Your candidate recruiting experience affects your recruiting success and employer brand. Did you know: Only 25% of all job candidates have rated their candidate experience as great. In this post we provide tips to improve the experience your candidates receive. This ends with an amazing feedback process and the best onboarding.
Hiring candidates for success
Set the right start with your onboarding once you complete the hiring process. The first few weeks or months (depending on your onboarding process) will set the expectations for the next few years. Organisations with poor onboarding programs are twice as likely to experience employee turnover. Therefore show that you are focused on empowering them and excited that they are becoming part of the team. The onboarding is still part of the recruiting experience.
How to do it
- Set a mentor for the onboarding: Make sure they receive the right amount of support and training. Ideally they have one key person to talk to for questions.
- Introduce them to your team: You can introduce them in a company newsletter, but ensure they join at least one lunch with their new team.
- Provide all the relevant information in a work wiki: There are many great tools to decentralize the work information. Make sure key processes are documented so the new hire can read into this and understand relevant details quickly.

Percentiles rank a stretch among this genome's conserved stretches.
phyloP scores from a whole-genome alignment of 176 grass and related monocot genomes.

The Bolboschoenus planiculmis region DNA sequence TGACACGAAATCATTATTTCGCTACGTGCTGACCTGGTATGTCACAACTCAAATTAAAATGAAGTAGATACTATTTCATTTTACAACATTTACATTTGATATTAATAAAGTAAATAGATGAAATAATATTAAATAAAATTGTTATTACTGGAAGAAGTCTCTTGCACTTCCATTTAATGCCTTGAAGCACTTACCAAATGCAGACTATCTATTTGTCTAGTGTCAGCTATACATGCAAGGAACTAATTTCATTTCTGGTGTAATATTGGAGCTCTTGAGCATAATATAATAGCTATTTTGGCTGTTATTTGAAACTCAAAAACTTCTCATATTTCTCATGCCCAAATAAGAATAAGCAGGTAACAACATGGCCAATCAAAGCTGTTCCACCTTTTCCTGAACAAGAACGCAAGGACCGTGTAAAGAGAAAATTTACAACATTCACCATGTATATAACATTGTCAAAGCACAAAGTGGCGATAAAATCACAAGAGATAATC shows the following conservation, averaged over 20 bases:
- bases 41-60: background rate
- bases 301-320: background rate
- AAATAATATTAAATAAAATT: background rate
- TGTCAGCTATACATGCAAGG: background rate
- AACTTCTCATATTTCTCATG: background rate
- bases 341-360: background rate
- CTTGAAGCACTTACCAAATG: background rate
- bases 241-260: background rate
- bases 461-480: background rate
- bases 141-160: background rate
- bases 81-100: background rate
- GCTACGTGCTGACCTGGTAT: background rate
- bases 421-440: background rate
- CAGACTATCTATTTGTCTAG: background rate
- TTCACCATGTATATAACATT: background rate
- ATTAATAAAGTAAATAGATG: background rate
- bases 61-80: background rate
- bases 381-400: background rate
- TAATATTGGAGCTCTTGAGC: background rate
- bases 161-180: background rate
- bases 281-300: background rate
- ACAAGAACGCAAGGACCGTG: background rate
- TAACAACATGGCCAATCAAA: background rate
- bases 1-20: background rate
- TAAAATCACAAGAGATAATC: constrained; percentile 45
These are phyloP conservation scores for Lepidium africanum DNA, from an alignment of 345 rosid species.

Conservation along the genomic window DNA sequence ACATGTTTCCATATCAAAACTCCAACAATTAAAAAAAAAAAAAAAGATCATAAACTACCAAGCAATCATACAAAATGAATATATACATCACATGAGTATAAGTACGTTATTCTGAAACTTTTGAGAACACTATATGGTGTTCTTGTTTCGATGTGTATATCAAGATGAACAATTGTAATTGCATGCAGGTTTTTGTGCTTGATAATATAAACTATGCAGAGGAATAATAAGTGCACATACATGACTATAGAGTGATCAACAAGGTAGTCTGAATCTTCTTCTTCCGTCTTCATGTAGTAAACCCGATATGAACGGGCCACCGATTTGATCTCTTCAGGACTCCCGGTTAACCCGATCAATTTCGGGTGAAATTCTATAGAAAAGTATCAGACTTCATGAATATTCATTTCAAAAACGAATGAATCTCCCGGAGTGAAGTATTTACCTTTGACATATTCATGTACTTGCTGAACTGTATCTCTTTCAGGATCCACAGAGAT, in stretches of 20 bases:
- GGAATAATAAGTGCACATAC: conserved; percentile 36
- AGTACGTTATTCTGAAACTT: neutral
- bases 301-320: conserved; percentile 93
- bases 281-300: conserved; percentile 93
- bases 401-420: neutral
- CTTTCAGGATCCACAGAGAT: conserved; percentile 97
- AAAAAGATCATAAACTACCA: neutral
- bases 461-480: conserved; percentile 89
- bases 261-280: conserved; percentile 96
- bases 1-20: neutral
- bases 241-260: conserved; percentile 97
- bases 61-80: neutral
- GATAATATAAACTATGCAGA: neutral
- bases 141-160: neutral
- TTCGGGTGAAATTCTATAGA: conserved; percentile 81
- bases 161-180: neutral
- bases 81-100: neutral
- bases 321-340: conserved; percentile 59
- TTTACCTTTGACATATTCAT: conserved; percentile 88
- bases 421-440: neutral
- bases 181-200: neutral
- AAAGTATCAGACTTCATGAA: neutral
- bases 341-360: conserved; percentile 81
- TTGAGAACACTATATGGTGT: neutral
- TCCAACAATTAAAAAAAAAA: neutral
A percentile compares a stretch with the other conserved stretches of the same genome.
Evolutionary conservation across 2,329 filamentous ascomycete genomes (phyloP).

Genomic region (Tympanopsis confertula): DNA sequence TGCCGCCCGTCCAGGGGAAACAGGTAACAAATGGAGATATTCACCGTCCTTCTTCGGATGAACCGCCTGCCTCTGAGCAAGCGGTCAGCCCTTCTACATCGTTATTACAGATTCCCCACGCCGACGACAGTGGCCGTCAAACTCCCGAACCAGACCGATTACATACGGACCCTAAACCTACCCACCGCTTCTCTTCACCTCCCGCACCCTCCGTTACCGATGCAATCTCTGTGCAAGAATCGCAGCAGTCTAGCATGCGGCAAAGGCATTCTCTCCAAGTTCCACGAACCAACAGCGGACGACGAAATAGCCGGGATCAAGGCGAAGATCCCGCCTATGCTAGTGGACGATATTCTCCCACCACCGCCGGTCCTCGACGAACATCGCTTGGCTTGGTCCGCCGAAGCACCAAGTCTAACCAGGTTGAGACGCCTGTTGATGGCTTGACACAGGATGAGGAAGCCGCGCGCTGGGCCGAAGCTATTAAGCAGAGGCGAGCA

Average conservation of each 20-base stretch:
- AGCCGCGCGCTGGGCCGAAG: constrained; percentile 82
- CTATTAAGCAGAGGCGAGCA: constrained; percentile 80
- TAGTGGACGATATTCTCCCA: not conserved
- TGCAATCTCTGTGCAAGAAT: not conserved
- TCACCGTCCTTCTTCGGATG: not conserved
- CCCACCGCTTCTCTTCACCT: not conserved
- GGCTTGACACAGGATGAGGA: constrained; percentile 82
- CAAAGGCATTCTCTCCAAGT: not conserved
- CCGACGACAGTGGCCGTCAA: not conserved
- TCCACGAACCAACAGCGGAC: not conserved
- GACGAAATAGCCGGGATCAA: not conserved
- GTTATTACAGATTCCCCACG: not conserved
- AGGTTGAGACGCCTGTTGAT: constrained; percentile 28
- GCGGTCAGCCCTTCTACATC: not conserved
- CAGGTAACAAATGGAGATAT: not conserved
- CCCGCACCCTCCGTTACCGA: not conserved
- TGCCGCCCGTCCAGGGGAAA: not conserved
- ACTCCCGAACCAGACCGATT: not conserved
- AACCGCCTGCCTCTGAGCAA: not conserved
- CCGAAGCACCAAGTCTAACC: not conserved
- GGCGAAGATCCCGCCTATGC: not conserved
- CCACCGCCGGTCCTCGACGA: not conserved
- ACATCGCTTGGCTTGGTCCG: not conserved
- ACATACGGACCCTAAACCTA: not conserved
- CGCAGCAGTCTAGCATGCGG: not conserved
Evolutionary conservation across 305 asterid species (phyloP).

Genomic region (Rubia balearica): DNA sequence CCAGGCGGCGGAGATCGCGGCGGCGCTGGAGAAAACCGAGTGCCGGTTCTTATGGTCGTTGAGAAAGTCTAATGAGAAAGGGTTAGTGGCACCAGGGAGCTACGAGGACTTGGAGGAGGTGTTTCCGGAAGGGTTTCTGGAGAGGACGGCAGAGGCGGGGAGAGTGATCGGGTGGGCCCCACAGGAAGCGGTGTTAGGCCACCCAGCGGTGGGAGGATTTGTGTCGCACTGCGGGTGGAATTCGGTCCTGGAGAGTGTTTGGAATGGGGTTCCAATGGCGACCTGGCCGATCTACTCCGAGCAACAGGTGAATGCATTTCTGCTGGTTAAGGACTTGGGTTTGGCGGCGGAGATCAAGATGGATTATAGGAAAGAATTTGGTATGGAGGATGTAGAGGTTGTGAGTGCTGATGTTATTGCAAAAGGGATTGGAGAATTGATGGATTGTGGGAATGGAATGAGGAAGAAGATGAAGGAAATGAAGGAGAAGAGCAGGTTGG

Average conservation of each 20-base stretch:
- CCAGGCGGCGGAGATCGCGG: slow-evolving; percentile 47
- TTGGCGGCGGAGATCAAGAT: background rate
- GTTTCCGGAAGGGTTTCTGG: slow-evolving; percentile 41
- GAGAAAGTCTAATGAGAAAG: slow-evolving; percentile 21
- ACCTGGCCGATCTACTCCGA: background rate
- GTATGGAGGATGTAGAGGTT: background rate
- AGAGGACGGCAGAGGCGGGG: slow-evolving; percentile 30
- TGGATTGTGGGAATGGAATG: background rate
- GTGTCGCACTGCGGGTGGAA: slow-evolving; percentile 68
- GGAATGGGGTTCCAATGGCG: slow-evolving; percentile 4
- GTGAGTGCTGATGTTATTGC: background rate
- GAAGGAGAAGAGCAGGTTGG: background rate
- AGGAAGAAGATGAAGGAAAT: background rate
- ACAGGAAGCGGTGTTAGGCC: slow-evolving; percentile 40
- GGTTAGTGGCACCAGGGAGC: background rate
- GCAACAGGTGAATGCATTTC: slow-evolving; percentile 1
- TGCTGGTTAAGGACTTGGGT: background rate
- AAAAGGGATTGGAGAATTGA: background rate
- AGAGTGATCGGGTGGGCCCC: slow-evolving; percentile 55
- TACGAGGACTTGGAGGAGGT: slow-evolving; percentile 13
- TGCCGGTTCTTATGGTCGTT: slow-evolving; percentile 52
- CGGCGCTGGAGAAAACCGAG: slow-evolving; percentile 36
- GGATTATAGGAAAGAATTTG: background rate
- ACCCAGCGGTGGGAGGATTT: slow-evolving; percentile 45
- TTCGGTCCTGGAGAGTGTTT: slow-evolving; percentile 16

Reject your candidates gracefully
Always provide feedback. Ideally, you want to provide each candidate with personalized feedback, however this is often not possible considering the amount of rejections that have to be made. Nevertheless, the way you reject candidates will influence their experience with you. You want to make sure they feel respected and sense compassion. Be creative in managing this disappointment – as some talents might be considered in the future. Remember: The way you treat those you hire and don’t hire both affect your employer brand and the recruiting experience.
How to do it
- Provide feedback in a timely manner: You don’t want to ghost candidates for months, and then let them know they have been rejected – that seems like a no brainer if they don’t hear back from you and also looks unprofessional. Therefore, set a clear timeframe for providing feedback and ideally let candidates know in advance when they can expect an answer from you.
- Be polite and friendly in your tone: You might want to leave the door open for a future hire, so ensure this rejection provides some optimism for the future.
- A small gesture for their efforts: If you can, include a voucher or gift code in your rejection email. Candidates will feel you valued their efforts and remain positive about your slightly negative feedback.
- Provide the opportunity for personal feedback, for any candidate that went through the entire process: This opportunity should be given for candidates that invested a lot of time in your processes.
- The sandwich approach: This seems to be a very effective approach, by starting with a positive, followed by the negative and finalizing again with a positive note.
- The opportunity for candidate feedback: You could also provide a way for the candidate to leave feedback for your recruiting process, in order to make it feel less one-sided and more of a conversation. Maybe a link to a short survey to leave suggestions and comments?
These tips can help you improve the recruiting experience for candidates and boost your employer brand. For more information about finding the best candidates, please don’t hesitate to get in touch with us or connect on LinkedIn, Facebook, and Twitter.
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